AC Variable Speed Drive Systems
The major device used today to vary the speed of induction, 3-phase motors, is the VFD (Variable Frequency Drive) or Inverter.
Let's talk about the reason the VFD works, and why it came about. First of all, a 3-phase induction motor is designed basically to run at ONE speed. That speed is referred to as it's "Synchronous Speed" and it is a factor that is physically designed into the mechanics of the motor. A 3-phase AC Induction motor is made up of electrical windings within a steel "stator". These windings are designed and connected to form electrical "poles". A 3-phase electric motor has "poles" in "even" numbers; i.e. 2, 4, 6, etc. The higher the pole count, the slower the motor turns. Due to the characteristics of 3-phase electrical power, these poles cause the rotating portion of the motor (the rotor) to rotate at SPECIFIC RPM's based on the number of poles and the frequency of the power being supplied to the motor.
The electrical formula is:
RPM = (Frequency in Hertz x 120)/Number of Poles
So if we have an electric motor, designed to operate on 60 Hz power, with 4 poles, the result is:
RPM = (60 HZ x 120)/4
RPM = 7200/4
RPM = 1800
If you follow this formula you can see that the "120" is a constant and the "4" is the number of poles, which is a mechanical characteristic of the motor design. The ONLY variable that will change the speed of the AC Induction Motor is the FREQUENCY. Other electrical characteristics like VOLTAGE and CURRENT don't exist in the formula.
So that's how and why the VFD works!!!
The internal workings of the drive are as follows:
The AC incoming power is fed to a FULL WAVE BRIDGE RECTIFIER which converts it to DC power. The DC power is then manipulated by the control board of the drive and reproduces a sinusoidal waveform with a varying frequency. There is a constant built into the waveform called the Volts per Hertz ratio. This value has to do with the fact that if you were to power the motor with lower than design frequency but full voltage, the magnet field produced by the windings of the motor would "over-saturate" the stator core, and the motor would overheat and burn up. So the Volts per Hertz (V/Hz) is a ratio of the power line frequency and full line voltage. Let's use the example of 480VAC and 60 Hz. In this case, our V/Hz is 480/60, or 8 V/Hz. So as the motor is started, it will be powered by 8 volts for every cycle of power. At 30 Hz (half speed) the voltage being fed to the motor is 30 x 8 or 240VAC, half voltage.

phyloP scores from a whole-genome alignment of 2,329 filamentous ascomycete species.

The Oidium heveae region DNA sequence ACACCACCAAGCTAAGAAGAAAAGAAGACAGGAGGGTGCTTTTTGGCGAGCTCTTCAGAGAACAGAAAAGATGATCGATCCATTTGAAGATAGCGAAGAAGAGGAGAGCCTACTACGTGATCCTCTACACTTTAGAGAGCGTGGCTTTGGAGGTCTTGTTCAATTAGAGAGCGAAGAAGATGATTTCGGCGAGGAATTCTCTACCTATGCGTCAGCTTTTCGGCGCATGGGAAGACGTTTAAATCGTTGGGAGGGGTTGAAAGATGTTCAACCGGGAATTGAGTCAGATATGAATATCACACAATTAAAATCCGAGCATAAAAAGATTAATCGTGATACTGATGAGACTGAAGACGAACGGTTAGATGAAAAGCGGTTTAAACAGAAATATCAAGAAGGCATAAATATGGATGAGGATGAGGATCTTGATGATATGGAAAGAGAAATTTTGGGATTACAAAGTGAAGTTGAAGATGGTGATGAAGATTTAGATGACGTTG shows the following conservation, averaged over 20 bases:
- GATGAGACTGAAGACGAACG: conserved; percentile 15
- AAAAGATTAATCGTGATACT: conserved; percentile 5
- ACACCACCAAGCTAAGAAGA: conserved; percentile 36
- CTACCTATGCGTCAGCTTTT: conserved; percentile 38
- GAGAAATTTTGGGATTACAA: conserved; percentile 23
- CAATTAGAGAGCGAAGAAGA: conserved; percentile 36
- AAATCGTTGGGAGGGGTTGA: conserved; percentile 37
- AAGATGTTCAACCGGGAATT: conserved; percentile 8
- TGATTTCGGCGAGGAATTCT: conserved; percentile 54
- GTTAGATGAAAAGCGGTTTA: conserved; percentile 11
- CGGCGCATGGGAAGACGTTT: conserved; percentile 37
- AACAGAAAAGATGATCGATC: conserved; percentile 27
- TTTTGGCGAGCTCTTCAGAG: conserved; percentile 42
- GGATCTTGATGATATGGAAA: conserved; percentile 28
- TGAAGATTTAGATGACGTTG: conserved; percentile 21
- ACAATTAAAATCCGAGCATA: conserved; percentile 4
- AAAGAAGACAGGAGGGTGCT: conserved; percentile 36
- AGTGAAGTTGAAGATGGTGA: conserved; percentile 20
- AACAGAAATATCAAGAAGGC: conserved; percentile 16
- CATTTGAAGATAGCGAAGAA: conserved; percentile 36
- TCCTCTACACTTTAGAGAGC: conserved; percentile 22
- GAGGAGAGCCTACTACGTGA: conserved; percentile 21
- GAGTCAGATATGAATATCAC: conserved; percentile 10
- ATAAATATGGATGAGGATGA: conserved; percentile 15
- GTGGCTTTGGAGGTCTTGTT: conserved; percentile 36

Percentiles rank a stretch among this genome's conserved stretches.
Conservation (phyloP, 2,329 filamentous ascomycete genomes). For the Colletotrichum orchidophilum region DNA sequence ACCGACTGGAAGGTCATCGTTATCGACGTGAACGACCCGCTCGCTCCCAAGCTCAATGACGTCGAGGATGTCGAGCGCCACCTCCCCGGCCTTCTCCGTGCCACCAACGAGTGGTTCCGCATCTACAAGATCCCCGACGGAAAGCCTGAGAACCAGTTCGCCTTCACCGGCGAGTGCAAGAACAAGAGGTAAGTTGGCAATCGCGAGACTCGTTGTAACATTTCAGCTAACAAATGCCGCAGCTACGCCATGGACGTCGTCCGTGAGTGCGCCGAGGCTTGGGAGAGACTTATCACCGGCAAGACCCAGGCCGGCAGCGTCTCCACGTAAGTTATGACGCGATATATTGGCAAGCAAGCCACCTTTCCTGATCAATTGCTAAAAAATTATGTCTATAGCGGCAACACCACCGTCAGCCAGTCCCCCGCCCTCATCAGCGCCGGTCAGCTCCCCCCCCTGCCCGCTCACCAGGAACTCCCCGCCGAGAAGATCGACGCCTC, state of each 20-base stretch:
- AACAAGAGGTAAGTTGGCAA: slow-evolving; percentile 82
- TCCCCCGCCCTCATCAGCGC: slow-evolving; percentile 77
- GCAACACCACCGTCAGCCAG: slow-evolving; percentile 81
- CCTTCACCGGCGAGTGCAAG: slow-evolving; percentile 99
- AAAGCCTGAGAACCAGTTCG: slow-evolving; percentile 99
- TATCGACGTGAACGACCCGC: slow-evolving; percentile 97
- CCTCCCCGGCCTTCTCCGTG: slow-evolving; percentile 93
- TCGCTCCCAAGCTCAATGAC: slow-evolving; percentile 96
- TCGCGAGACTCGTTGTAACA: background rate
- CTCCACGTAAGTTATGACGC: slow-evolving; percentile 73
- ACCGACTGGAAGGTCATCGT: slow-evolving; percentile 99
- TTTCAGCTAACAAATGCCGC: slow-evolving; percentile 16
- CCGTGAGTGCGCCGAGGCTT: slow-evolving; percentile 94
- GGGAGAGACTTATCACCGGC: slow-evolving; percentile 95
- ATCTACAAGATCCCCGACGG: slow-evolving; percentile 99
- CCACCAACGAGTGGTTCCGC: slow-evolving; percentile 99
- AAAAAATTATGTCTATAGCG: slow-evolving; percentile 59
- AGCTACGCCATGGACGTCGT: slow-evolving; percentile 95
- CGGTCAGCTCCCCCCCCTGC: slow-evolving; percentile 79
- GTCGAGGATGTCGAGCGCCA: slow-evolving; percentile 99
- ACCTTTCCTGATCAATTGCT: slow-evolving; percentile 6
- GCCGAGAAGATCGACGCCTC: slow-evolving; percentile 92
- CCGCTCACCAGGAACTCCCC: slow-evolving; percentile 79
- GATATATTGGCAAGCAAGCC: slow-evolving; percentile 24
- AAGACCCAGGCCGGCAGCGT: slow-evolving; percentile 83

VFD's have various features and protections that make them excellent for controlling electric motors in commercial and industrial applications. Acceleration and deceleration are very important to afford soft starting and stopping of varying loads. Electronic overload protection is quick to respond and also offers excellent single-phase protection.
The VFD is today's "solution of choice" for varying the speed of an AC Induction Motor.
Wound Rotor Induction Motor Controls
There are a few methods used, other than the VFD, but these are considered "specialty" motors and controllers or older technology.
One of the older technologies is the use of a "Wound Rotor Motor", also referred to as a "Slip Ring Motor". While I refer to this as "older technology", it is certainly still in use today with the same benefits as it had at its inception.
As in other induction motors, the basic parts of this motor are the stator and the rotor. The stator of this motor is the same as the one used in squirrel cage induction motors. The Wound Rotor is the part that distinguishes it from other induction motors.
The Rotor of a Wound Rotor Induction Motor
In a Wound Rotor Induction Motor, the rotor has a 3-phase winding similar to the stator winding. The Rotor is also cylindrical and has slots to carry the electrical windings. The winding is placed evenly in the slots of the rotor, and each phase is connected to 1 of the 3 slip rings that are mounted on the shaft. These rings have brushes contacting them, and through the controller, are connected to external resistors.
The three slip rings rotate with rotor, while brushes remain stationary. This motor is different from a standard 3-phase induction motor because of these slip rings and the rotor winding. The speed and torque can be adjusted in these motors by changing the resistance connected to the brushes.
A slip ring (wound rotor motor) has a high starting torque, compared to its counterpart, the standard induction motor, and an additional benefit is the ability to vary the speed. While that speed variation is only accurate between 50 and 100 percent of full load speed, that's something that isn't possible with a standard induction motor. Another plus for the slip ring motor is that it draws less starting current than the standard.
But let's address some of the "cons" about the slip ring motor. The slip rings and brushes require additional maintenance that doesn't exist with a standard induction motor. Also, they are more expensive to purchase and more expensive to have repaired than a standard induction motor. Overall, they are less efficient and have a lower power factor than an induction motor too. So why use them...? High starting torque, smooth starting, and variable speed are the major factors for their use in industry.
Wound Rotor Motors are used in applications where a smooth start and adjustable speed is required. They also excel in those applications associated with high inertia loads. So look for the slip ring motor in elevators, cranes, hoists, conveyors, fans, blowers, large water pumps, mixers, and mills. Wound Rotor Motors and their controls still have a place in the industrial market, you just have to think about the plusses and minuses when you do the application.